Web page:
We are told that some companies, including most of high-tech’s biggest names, have filed a fifteen-page brief in the 9th US Circuit Court of Appeals in San Francisco. They want President Trump to rescind his Executive Order Protecting the Nation from Foreign Terrorist Entry into the United States which is currently being refined to withstand legal challenges from these and related special interests.
Beginning with 96 companies, the brief quickly grew to 127 as high-tech firms jumped on the anti-Trump bandwagon. They argue that the executive order temporarily banning citizens of seven Muslim-majority countries and all refugees ‘inflicts significant harm on American business’. Some of the companies have even threatened to ‘move jobs outside the United States’, unless they get their way.
The brief their lawyers have prepared argues that, ‘The beneficiaries are not just the new immigrants who chose to come to our shores, but American businesses, workers, and consumers, who gain immense advantages from immigrants’ infusion of talents, energy, and opportunity’. The companies argue that the order created uncertainty for companies depending on talent from overseas and global business travel to innovate and create jobs in the United States.
The companies said in the filing that the ban prevents high-tech companies from attracting talent, increases business costs and makes competing in the global marketplace more difficult. ‘Highly skilled immigrants will be more interested in working abroad, in places where they and their colleagues can travel freely and with assurance that their immigration status will not suddenly be revoked’, they continued. ‘Multinational companies will have strong incentives … to base operations outside the United States or to move or hire employees and make investments abroad’.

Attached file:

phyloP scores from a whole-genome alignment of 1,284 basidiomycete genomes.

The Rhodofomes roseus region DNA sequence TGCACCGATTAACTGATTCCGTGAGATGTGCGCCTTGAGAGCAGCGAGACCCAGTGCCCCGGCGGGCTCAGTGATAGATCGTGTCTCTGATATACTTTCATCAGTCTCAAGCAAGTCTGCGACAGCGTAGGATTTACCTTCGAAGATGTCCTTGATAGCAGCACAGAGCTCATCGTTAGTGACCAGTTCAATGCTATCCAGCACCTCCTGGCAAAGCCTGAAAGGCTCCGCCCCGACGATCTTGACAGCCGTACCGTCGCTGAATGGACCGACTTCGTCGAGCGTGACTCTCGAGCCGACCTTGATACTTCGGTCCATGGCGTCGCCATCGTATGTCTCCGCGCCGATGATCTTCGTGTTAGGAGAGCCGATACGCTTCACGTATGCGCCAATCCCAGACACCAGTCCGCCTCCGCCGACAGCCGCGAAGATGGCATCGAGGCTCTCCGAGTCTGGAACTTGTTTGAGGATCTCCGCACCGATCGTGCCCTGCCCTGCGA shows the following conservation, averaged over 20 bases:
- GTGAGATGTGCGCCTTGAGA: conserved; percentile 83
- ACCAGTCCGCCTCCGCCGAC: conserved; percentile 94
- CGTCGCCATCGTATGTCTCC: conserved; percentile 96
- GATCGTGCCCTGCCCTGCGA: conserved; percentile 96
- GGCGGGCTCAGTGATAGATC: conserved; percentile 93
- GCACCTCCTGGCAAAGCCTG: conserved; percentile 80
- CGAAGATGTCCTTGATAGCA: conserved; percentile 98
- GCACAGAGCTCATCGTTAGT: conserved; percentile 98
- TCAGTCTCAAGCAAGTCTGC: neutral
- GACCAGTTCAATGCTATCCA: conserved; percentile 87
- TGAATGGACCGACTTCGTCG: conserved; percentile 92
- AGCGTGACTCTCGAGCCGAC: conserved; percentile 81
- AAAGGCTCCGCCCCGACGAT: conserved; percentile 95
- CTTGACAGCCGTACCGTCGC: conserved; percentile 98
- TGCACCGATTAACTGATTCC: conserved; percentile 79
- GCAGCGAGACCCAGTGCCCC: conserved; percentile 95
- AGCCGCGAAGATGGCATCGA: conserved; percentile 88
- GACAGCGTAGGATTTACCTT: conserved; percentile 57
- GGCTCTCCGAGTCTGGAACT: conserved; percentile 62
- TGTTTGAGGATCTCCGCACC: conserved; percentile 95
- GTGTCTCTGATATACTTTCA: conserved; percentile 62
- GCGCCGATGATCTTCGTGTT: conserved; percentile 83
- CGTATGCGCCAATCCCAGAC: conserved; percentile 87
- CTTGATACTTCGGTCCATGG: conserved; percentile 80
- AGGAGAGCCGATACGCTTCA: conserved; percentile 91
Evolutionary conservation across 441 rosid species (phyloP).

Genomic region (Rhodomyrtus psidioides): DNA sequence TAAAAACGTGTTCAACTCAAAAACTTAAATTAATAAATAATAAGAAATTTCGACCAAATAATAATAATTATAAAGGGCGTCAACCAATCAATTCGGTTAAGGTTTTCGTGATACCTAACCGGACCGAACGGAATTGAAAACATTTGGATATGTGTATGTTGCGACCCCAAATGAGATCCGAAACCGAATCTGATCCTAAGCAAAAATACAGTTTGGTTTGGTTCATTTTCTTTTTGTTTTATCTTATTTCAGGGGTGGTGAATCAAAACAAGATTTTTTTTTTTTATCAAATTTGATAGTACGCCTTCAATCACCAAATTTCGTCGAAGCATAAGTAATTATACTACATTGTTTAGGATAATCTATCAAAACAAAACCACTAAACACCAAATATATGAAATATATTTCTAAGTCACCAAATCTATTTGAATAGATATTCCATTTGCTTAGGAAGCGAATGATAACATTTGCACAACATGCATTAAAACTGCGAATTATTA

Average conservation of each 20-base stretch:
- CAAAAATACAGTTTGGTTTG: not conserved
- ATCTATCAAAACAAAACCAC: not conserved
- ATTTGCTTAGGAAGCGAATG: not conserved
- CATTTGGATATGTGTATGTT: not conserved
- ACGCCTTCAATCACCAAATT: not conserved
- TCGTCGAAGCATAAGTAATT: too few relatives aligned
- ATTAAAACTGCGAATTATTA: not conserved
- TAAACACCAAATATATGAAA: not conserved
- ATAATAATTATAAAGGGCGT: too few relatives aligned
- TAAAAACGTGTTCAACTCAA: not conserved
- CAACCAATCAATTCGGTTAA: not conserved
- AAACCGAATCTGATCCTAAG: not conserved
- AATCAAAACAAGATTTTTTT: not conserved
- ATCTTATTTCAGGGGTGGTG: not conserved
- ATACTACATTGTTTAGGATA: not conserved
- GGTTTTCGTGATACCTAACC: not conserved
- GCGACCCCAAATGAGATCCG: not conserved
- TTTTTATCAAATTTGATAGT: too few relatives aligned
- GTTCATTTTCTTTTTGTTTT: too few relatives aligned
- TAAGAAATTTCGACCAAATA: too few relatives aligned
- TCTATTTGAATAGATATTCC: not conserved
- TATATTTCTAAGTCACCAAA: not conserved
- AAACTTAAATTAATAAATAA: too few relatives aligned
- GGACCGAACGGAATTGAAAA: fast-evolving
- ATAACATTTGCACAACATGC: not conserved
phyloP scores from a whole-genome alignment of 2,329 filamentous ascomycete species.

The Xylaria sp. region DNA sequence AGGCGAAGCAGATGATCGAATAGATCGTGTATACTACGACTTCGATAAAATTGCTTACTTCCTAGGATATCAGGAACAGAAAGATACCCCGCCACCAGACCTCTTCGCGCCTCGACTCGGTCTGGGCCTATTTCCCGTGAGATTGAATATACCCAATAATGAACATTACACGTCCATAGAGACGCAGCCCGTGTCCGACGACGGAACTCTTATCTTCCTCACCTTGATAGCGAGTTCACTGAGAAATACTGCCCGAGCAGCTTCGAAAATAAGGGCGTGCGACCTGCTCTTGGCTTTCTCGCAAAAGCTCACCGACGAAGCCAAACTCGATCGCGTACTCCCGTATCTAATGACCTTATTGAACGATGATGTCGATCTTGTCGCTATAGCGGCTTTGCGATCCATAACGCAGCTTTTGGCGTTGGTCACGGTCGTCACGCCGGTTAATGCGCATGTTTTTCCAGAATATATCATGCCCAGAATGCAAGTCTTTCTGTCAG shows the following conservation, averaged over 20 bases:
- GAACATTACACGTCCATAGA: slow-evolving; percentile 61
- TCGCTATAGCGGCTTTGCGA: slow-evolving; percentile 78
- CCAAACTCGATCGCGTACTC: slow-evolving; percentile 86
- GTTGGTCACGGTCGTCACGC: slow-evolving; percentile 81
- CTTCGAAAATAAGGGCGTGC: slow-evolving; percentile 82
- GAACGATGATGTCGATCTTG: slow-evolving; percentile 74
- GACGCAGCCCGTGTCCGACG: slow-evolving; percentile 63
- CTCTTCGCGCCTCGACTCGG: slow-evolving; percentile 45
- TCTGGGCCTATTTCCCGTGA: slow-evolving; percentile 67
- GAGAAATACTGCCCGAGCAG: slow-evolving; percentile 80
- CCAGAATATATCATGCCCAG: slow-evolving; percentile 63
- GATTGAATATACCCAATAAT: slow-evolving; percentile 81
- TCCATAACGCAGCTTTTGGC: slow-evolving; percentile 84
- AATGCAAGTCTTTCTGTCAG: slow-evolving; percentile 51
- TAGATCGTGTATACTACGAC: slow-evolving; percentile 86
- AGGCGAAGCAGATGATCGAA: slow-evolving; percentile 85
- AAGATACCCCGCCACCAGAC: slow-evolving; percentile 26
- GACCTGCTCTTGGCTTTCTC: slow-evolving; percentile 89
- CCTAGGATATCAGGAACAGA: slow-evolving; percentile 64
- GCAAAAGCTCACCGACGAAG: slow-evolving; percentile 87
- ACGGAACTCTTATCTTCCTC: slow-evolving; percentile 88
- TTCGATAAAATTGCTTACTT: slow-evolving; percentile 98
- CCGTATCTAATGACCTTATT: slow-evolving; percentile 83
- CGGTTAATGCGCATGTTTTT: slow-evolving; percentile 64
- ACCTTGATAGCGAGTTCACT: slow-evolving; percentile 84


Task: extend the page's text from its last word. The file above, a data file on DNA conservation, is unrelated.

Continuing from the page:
Martin Flaherty, a professor of constitutional law at Fordham Law School in New York City said, ‘I would think that perhaps for certain justices, the fact that all these tech companies are saying this would be terrible for the country is important’.
A serious threat indeed but how believable are their arguments, and threats? If these 127 companies were to relocate outside the USA where would they go? As the demands are based on the argument that without high-tech talent from these seven countries, American IT companies cannot do business, therefore, one would assume logically that they would move to those countries. If the mountain won’t come to Mohammed then Mohammed (or Microsoft) must go to the mountain.
Yet no one in their right minds could seriously imagine Microsoft, Apple, Facebook, Adobe, Yahoo, Google or any other high-tech company moving to Syria, Yemen, Somalia, Sudan, Iraq or Libya in order to take advantage of the non-existent high-tech expertise they are looking for and cannot find in the USA.
We have to ask how many people are already employed in advanced computer-related work from any of the countries mentioned in the ban? The only country mentioned in the temporary travel ban that has a high level of computer literacy is Iran. Iranians are already well represented among the top talent of the American IT industry. Were the high-tech companies remotely honest they would agitate for access to Iranian talent, and stop pretending that the Yemen , Somalia, Sudan etc. are brimming with exceptional computer programmers and graphic designers without whom American companies will collapse.
If the high-tech executives were normal businessmen whose sole aim was to provide profits for their shareholders in order to strengthen and expand their companies, we might be spared their grandstanding. Greater profits means greater investment, means more jobs; most businessmen see that capitalism works. Unfortunately the high-tech oligarchs are not normal businessmen, they are true believers. They are social justice warriors who see themselves at the cutting edge of progress and are determined to use their power to drag the rest of us along with them.
When it grows up Microsoft wants to be the government.
(Image: Diego Cambiaso)